The first batches of COVID-19 vaccines have been given mostly to healthcare workers, but a large group of community members could start getting access next week: people over the age of 65.
Santa Barbara County follows California’s phased system for vaccine distribution, and is on the cusp of finishing the first priority groups of healthcare workers, emergency medical services workers, and staff and residents of long-term care facilities like skilled nursing homes.
“We anticipate doubling down all-hands-on-deck efforts this week so we can finish Phase 1a,” Public Health Director Van Do-Reynoso told the Board of Supervisors this week.
Residents over the age of 75 are the next eligible group, but the state decided this week to expand that to everyone 65 and over.
That’s a much larger group, and it’s much sooner than the Public Health Department expected, Do-Reynoso told Noozhawk on Wednesday.
“Age is going to come before essential workers (in allocating the vaccine) unless you have already registered them and given them appointments,” Do-Reynoso said.
“That’s who’s showing up in our hospitals and that’s who unfortunately is suffering very severe to fatal outcomes.”
So far, eligible people have been found in a top-down approach through their employers or the congregate facilities where they live.
For future groups, the county will need to collaborate with healthcare providers and community groups to notify people they are eligible, and tell them how to make vaccination appointments for both doses.
The county plans to offer online appointment registration, have direct outreach to eligible people through healthcare providers, and use call centers.
“The 2-1-1 call centers will be able to register appointments, and this includes people who don’t have access to online platforms or who linguistically can’t access it,” she said.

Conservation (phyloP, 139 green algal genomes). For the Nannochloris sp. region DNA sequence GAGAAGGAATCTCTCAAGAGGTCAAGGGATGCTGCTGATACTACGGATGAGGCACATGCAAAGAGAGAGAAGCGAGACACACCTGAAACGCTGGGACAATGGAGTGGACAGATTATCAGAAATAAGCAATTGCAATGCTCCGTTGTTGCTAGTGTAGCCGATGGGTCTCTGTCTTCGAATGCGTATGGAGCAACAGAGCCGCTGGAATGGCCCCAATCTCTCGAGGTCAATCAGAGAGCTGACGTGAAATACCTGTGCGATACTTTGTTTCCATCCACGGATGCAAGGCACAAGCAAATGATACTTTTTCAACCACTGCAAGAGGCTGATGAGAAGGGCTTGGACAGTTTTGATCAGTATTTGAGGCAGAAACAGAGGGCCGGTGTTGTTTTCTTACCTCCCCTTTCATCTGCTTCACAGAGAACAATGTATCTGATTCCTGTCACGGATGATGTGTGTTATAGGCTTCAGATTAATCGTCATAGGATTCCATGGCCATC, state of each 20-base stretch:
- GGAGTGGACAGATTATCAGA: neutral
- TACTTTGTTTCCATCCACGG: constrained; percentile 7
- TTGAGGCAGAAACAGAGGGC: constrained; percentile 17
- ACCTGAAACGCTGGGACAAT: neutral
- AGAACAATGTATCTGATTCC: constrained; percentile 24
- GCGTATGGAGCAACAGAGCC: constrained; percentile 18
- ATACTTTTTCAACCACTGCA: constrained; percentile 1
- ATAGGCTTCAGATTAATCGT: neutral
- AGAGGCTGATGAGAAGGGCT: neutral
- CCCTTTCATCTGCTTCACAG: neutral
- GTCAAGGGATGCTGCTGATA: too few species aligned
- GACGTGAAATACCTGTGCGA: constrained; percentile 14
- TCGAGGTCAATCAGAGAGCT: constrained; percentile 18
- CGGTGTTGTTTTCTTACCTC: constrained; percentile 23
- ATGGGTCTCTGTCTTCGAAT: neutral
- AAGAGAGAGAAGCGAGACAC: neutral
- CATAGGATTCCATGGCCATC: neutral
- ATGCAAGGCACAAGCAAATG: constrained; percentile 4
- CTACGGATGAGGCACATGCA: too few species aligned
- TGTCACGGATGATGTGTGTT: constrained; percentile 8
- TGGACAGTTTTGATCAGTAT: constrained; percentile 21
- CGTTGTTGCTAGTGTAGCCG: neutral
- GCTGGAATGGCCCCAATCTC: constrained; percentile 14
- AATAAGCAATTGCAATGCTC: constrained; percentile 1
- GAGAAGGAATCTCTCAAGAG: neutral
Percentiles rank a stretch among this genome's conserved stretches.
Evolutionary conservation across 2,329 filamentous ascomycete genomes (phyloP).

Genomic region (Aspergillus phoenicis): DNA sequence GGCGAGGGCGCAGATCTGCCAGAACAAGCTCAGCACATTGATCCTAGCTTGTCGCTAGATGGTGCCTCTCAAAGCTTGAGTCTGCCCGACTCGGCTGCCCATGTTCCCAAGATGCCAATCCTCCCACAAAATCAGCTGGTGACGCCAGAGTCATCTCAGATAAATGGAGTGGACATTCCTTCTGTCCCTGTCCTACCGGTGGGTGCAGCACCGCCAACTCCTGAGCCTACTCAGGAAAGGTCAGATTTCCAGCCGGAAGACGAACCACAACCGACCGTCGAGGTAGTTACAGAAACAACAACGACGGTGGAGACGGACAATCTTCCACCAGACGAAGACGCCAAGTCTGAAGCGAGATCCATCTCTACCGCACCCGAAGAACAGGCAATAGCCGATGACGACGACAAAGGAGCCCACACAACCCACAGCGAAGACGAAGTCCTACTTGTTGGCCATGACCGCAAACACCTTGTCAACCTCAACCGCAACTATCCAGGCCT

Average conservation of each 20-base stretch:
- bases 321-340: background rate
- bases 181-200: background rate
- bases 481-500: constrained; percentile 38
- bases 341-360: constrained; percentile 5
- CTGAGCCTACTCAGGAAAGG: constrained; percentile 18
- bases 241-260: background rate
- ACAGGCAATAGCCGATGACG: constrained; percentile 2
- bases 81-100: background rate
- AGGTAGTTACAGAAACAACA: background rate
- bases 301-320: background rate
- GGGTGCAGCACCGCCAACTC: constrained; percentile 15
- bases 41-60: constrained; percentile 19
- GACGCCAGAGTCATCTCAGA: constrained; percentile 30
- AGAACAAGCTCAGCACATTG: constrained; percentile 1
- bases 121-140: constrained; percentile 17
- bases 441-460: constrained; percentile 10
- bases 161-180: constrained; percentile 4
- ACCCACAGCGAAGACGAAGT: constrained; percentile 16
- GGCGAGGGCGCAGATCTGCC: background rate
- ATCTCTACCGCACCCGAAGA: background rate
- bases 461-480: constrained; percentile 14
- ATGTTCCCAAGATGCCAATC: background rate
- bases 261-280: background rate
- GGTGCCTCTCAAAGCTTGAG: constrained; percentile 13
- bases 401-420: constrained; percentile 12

When access opens up to all adults, which is expected “sometime this spring,” the county plans to establish mass vaccination clinics and outreach campaigns to spread the word, she said.
There will probably be drive-through sites, walk-up sites, and appointment-only sites all over the county, and mobile vaccination clinics to serve people who cannot access the main locations.
The Public Health Department is already asking partners in the local healthcare system for personnel to staff those mass vaccination community sites.
“To mass vaccinate our county, it can’t be just us; it has to be everyone,” Do-Reynoso said.
Do-Reynoso emphasized that the vaccination distribution process is dynamic, and policy decisions are coming in from the state and federal governments every day.
The county has a vaccine information website at https://publichealthsbc.org/vaccine/.
The Vaccine Distribution Tiers and Estimated Timeline
The county requests and receives an order of vaccines each week, and keeps some to vaccinate people through its clinics. It allocates most doses to a network of vaccine providers: hospitals, community clinics, medical offices, and retail pharmacies.
The state and county use a priority system of phases and tiers since supplies are limited.
It is based on the idea of giving the first vaccinations to people who are likely to be exposed to the virus at work (essential workers including those in healthcare fields) and people who are likely to become severely ill (those who are older and people with serious medical conditions).